The Supreme Court Should Overturn the Anti-Prostitution Pledge Requirement

04/25/2013 05:25 pm ET | Updated Jun 25, 2013

On Monday, April 22nd, the Supreme Court heard oral arguments in a First Amendment case that challenges Congress' ability to require private organizations to adopt a policy "opposing prostitution" as a condition for receiving federal HIV/AIDS funding for overseas programs. The requirement comes from a provision of the 2003 Leadership Act, which Congress passed to provide organizations and foreign countries with USAID funding to combat preventable diseases such as HIV/AIDS, tuberculosis, and malaria.

Commonly referred to as the "anti-prostitution pledge," the requirement is not based on any evidence that such a policy is effective in preventing and treating HIV/AIDS. In fact, the anti-prostitution pledge has severely undermined public health efforts. The Supreme Court should overturn the anti-prostitution pledge because, in addition to curtailing HIV/AIDS programs, it violates the First Amendment.

The government can impose restrictions that ensure its funds are only used for programs that encourage activities with which it agrees. In fact, the Leadership Act does this, by including another provision that bars recipients from using federal funds to "promote prostitution." The plaintiffs, a consortium of public health organizations, are not challenging this provision.

But by requiring an organization-wide pledge, the government overreaches because it either compels organizations to forego any contrary beliefs they may have or requires them to feign like-mindedness with the government on an ideological position regarding sex work.

The opposition to the anti-prostitution pledge has united a diverse set of groups, including the ACLU, the Cato Institute, and the Christian Legal Society. Despite the political viewpoints that divide them, these organizations all agree that upholding the pledge would give government the power to destroy the marketplace of ideas upon which a democracy relies.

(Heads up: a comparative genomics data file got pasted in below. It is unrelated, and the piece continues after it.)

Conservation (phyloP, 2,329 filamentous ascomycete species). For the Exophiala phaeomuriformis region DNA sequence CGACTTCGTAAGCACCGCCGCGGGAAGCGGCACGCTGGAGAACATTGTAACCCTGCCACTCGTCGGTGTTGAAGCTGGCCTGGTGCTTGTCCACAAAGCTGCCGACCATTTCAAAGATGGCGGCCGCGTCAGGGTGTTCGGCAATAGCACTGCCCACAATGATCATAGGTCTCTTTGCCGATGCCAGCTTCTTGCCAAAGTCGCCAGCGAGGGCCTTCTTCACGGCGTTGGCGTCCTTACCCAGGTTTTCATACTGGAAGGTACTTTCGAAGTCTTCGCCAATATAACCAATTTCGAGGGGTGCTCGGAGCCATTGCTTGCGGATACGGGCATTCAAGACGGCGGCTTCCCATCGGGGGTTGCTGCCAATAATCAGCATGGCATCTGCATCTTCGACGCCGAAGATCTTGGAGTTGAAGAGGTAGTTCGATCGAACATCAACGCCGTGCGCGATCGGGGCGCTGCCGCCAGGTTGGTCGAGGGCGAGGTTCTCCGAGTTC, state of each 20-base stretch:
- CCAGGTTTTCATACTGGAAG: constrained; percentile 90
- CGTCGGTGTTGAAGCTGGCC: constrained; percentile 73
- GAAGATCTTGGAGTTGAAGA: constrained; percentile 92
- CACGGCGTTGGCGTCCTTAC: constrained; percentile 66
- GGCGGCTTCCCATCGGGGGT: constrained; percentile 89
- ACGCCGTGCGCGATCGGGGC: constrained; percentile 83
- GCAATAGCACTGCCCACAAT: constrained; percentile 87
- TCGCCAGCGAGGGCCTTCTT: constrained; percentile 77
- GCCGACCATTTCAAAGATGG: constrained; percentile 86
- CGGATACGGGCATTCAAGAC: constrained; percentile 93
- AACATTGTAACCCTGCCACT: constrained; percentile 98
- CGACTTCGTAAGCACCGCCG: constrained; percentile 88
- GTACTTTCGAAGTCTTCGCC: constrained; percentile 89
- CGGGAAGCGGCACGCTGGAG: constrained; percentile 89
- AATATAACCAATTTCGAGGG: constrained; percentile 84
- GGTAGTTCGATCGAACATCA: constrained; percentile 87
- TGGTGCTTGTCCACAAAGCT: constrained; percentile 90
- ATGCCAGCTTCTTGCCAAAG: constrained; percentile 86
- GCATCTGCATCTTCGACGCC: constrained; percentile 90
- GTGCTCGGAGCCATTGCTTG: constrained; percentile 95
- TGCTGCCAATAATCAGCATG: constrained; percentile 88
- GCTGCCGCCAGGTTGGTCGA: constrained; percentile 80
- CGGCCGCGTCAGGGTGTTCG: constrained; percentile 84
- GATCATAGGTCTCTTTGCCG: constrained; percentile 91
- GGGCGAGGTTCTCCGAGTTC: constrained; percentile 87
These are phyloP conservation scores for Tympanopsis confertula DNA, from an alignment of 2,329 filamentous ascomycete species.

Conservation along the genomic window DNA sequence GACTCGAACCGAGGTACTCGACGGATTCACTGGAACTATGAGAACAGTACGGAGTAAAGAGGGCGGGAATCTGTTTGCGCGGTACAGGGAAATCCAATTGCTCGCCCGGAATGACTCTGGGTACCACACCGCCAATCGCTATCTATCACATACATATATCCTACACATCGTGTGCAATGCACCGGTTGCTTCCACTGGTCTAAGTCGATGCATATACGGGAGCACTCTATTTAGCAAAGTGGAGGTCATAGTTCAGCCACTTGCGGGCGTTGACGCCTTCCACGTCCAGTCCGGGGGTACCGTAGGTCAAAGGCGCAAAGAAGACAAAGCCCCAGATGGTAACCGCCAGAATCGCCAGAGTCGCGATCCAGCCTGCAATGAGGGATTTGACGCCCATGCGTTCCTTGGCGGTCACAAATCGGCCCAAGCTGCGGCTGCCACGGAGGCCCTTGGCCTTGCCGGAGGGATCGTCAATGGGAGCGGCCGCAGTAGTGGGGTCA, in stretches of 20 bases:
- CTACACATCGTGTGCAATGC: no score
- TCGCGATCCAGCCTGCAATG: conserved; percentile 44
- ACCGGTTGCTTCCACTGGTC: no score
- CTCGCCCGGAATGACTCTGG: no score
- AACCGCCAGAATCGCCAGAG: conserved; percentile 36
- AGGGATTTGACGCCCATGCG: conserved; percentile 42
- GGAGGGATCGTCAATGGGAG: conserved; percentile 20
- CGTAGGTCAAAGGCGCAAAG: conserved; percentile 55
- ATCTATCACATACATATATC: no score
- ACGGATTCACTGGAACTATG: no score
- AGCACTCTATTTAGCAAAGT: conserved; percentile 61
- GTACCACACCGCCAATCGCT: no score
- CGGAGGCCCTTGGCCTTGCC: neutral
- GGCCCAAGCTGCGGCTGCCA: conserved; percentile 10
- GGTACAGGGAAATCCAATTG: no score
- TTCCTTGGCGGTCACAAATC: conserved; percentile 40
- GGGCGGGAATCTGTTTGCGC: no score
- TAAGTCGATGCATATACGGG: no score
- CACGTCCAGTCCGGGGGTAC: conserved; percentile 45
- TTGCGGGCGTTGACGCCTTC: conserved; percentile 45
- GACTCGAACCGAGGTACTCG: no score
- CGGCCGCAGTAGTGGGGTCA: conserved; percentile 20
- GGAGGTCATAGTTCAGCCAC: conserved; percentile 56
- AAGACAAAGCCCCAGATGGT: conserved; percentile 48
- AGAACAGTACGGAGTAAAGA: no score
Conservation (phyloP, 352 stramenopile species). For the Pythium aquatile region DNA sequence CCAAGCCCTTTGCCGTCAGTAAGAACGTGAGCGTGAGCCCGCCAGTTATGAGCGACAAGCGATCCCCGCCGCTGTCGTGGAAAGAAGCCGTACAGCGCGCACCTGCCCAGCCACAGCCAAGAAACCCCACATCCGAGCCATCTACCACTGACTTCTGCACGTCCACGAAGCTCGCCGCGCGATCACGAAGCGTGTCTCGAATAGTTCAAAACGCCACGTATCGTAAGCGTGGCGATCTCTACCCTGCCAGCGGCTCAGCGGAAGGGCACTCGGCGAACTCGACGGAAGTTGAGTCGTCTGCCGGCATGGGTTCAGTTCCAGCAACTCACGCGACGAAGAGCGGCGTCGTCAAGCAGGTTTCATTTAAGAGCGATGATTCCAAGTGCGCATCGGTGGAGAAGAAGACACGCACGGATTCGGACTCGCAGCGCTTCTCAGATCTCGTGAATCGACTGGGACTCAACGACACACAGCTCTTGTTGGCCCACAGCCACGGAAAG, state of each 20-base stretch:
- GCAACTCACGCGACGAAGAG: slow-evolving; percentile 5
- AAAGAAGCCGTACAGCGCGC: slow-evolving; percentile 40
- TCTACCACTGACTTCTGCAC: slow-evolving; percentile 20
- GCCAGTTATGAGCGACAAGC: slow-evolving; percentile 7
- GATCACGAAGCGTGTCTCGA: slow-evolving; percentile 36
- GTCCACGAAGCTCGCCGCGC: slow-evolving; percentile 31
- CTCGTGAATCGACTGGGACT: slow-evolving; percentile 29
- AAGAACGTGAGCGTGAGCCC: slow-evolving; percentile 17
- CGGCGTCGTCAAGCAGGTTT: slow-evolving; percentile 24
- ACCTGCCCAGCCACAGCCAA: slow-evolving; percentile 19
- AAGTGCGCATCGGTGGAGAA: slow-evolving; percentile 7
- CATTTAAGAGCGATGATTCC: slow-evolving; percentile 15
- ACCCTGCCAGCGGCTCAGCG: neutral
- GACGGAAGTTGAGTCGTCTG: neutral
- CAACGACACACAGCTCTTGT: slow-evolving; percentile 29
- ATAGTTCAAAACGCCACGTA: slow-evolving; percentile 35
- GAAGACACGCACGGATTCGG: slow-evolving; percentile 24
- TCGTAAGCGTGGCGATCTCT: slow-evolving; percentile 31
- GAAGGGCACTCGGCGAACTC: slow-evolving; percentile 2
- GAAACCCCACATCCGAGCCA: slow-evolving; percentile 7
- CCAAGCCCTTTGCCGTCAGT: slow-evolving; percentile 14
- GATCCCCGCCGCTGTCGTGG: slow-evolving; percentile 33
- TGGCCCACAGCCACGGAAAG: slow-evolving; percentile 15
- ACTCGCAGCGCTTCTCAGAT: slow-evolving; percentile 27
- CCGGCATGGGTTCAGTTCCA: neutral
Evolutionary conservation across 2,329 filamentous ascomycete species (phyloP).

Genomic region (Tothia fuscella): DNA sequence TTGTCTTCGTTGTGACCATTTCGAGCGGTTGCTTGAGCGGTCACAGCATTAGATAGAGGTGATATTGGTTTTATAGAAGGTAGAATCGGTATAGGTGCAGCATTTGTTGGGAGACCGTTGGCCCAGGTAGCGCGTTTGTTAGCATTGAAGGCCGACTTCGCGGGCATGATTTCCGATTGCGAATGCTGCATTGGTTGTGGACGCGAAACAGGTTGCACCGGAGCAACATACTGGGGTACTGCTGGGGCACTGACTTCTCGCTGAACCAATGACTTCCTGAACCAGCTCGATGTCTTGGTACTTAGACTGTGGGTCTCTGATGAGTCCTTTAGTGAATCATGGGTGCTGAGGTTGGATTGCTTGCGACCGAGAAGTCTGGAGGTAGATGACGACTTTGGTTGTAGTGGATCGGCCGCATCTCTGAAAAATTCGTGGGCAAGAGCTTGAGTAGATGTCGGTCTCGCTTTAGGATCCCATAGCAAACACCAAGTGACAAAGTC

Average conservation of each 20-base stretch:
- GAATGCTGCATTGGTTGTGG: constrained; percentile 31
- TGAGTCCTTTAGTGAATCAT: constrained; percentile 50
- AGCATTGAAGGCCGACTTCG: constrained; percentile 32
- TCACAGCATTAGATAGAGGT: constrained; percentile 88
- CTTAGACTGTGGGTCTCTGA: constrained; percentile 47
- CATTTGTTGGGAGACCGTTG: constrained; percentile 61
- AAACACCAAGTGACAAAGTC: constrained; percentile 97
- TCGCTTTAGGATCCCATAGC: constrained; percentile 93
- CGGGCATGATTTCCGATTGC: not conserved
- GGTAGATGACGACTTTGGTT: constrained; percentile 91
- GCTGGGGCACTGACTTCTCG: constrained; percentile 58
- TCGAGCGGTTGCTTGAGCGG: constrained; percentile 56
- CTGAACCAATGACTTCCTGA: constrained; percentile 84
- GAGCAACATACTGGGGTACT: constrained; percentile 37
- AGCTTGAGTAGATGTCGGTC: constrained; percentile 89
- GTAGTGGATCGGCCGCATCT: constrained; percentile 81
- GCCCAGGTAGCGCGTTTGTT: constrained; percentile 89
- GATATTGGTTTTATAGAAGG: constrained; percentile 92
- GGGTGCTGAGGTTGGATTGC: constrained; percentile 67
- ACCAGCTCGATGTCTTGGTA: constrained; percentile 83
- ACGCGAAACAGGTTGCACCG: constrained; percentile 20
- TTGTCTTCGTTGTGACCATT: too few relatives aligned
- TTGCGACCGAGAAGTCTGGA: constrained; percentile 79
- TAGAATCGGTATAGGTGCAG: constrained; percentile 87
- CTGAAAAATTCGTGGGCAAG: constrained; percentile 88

The pledge requirement abuses the power of the purse by strengthening organizations that ingratiate themselves with the government and financially paralyzing those that do not. Because the requirement dictates which beliefs a recipient organization can have, organizations that disagree with the government, or have no opinion either way about sex work, are excluded from the funding program.

It is the value judgment of the pledge requirement that makes compelling this speech the most alarming. Freedom of thought is particularly critical in the realm of public health, where organizations on the ground must develop realistic and evidence-based methods without ideological restraints. Instead, the pledge requirement forces public health organizations to blindly take an oath that they will subscribe to the government's viewpoint.

The Supreme Court has consistently overturned laws where the government tries to purchase a relinquishment of fundamental rights. The fact that organizations can choose to not receive the funding is not enough for the pledge requirement to pass a First Amendment test because all government aid is to some degree voluntary.

Congress is not free to barter for a waiver of First Amendment protections. The power of our government derives from the consent of the governed. The government undermines that power when it coerces this consent.